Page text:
"Spirituality," according to Rabbi Lawrence Kushner, Rabbi-in-Residence of Hebrew Union College--Jewish Institute of Religion, "is religion experienced intimately. It's the core, the distilled essence of organized religion." That is precisely why it also can serve as a convivial meeting ground where Jews and Christians can share meanings. With a confidence and fluidity that comes from years of study, the author playfully examines "the rich and varied expressions of the Jewish spiritual imagination."

Kushner begins this introduction to Judaism for Christians with a brief celebration of the spiritual practice of attention, which Moses demonstrated by taking note of the burning bush. Today it is practiced in another way: "Each time Jews recite a blessing, they are effectively saying, 'Pay attention. Something awesome is happening all around us.' "

What's all around us is God's handiwork, and honoring this presence is another significant aspect of Jewish spirituality. But Jews also make a place for mystery in their faith and in their understanding of the paradoxes and contradictions of human affairs. Or to put it another way, "Becoming an ethically mature adult includes understanding that bad people often go unpunished and good people are often not rewarded."

Kushner is very clear about the fact that Judaism has no dogma, no catalogue of beliefs, but rather places the accent on sacred deeds (mitzvot). Jews find "a blueprint for creation" in the Torah and every generation reinterprets this sacred text afresh. Kushner concludes: "In Jewish spirituality, perhaps the most important task in life is to find what is broken in our world and repair it. The commandments in the Torah instruct us not only how to live as Jews but, in so doing, how to mend creation."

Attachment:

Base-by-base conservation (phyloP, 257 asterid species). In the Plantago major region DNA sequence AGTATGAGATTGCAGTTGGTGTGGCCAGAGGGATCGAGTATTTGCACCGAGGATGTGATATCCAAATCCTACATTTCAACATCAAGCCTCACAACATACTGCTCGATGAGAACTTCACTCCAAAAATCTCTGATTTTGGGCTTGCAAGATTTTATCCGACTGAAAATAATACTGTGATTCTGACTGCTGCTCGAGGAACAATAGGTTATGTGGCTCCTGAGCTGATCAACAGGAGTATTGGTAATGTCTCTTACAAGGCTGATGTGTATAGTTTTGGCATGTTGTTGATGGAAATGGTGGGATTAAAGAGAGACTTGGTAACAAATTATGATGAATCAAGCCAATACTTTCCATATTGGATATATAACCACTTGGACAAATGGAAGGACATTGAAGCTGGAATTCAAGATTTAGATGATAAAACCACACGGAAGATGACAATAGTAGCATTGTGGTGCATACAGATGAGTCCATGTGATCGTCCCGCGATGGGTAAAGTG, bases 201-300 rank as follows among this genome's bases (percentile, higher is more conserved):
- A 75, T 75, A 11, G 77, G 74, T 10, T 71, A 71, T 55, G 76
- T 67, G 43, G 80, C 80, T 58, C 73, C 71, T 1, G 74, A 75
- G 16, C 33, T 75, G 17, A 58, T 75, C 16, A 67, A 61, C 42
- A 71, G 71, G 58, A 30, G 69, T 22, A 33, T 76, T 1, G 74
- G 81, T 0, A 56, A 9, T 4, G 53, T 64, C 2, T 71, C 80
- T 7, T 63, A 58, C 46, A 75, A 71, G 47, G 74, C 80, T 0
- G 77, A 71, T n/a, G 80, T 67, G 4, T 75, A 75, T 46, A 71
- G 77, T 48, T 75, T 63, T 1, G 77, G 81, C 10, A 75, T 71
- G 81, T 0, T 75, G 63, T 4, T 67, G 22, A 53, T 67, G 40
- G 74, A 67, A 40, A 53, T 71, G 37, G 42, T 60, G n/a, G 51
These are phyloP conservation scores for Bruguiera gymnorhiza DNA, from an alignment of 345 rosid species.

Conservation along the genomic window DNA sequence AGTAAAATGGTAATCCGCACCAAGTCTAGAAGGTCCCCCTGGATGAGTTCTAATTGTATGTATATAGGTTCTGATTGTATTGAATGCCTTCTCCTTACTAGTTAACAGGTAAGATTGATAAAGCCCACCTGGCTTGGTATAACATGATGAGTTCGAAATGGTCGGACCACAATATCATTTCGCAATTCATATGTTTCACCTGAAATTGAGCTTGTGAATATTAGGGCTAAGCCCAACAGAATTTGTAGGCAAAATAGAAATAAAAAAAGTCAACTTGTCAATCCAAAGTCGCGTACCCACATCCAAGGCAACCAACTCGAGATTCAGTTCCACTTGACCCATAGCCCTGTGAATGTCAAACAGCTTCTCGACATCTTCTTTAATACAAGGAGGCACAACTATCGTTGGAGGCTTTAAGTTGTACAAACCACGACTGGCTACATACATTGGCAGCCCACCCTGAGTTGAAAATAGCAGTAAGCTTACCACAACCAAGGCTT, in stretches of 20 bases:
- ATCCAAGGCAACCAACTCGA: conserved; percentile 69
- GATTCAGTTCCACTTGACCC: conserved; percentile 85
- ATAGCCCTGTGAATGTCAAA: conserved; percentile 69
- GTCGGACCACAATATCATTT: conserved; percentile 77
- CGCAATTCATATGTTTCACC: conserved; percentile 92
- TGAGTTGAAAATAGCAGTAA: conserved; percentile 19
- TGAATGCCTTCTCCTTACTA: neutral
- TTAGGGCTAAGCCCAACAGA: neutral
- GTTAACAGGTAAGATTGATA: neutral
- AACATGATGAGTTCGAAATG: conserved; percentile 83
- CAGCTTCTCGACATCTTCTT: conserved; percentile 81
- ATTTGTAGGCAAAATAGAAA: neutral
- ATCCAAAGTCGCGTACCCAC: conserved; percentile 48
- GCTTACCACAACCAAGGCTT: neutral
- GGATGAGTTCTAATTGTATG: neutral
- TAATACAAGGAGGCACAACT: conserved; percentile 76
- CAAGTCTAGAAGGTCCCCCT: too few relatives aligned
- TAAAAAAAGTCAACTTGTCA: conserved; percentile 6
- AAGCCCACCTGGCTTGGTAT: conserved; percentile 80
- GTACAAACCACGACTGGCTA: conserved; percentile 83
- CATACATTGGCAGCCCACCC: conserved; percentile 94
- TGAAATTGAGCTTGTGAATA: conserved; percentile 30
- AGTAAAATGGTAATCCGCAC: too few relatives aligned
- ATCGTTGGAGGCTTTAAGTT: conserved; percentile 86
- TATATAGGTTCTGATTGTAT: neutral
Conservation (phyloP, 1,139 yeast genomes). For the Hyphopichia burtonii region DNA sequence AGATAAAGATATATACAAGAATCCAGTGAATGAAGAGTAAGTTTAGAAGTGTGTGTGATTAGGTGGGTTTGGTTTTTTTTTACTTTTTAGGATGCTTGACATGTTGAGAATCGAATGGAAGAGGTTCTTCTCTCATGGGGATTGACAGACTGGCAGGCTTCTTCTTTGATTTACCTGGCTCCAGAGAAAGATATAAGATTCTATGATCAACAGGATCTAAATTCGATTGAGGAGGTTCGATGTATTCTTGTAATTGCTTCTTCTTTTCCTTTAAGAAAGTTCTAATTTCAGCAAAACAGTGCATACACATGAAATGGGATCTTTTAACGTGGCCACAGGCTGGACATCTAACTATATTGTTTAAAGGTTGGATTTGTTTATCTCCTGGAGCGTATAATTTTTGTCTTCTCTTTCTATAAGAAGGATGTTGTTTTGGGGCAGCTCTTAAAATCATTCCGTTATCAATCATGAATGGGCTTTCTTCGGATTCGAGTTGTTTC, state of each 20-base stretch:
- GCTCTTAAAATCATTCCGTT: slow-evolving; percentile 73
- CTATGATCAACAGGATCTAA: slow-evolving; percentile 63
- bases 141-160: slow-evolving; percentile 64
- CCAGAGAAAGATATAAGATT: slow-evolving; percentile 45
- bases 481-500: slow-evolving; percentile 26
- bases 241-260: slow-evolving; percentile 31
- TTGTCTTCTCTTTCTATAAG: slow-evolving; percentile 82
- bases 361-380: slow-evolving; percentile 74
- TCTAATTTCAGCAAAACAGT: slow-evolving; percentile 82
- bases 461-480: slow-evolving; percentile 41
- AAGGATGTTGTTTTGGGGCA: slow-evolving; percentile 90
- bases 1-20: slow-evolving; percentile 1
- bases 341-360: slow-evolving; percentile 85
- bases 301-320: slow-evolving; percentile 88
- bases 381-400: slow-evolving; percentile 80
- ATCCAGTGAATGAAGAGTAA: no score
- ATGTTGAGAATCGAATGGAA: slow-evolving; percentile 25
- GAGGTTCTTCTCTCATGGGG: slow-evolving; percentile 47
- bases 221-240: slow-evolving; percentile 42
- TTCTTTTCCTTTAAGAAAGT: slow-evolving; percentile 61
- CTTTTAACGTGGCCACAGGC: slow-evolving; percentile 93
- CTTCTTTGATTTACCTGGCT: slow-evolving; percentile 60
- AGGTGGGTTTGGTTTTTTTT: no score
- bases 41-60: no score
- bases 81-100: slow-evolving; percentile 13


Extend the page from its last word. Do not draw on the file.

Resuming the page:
Certainly Jews and Christians can find more ways to work together in repairing our tattered, smashed, and violated world. And Christians can begin by heeding Kushner's advice when he writes: "It can be easy for Christians to fall into the habit of thinking that Judaism is just another, albeit earlier, form of Christianity but without Jesus. This ultimately deprives Christians of what might be a unique and vital perspective on their own faith." The time to break down long-standing barriers and to mine new connections is at hand, and the divine milieu for these changes is spirituality.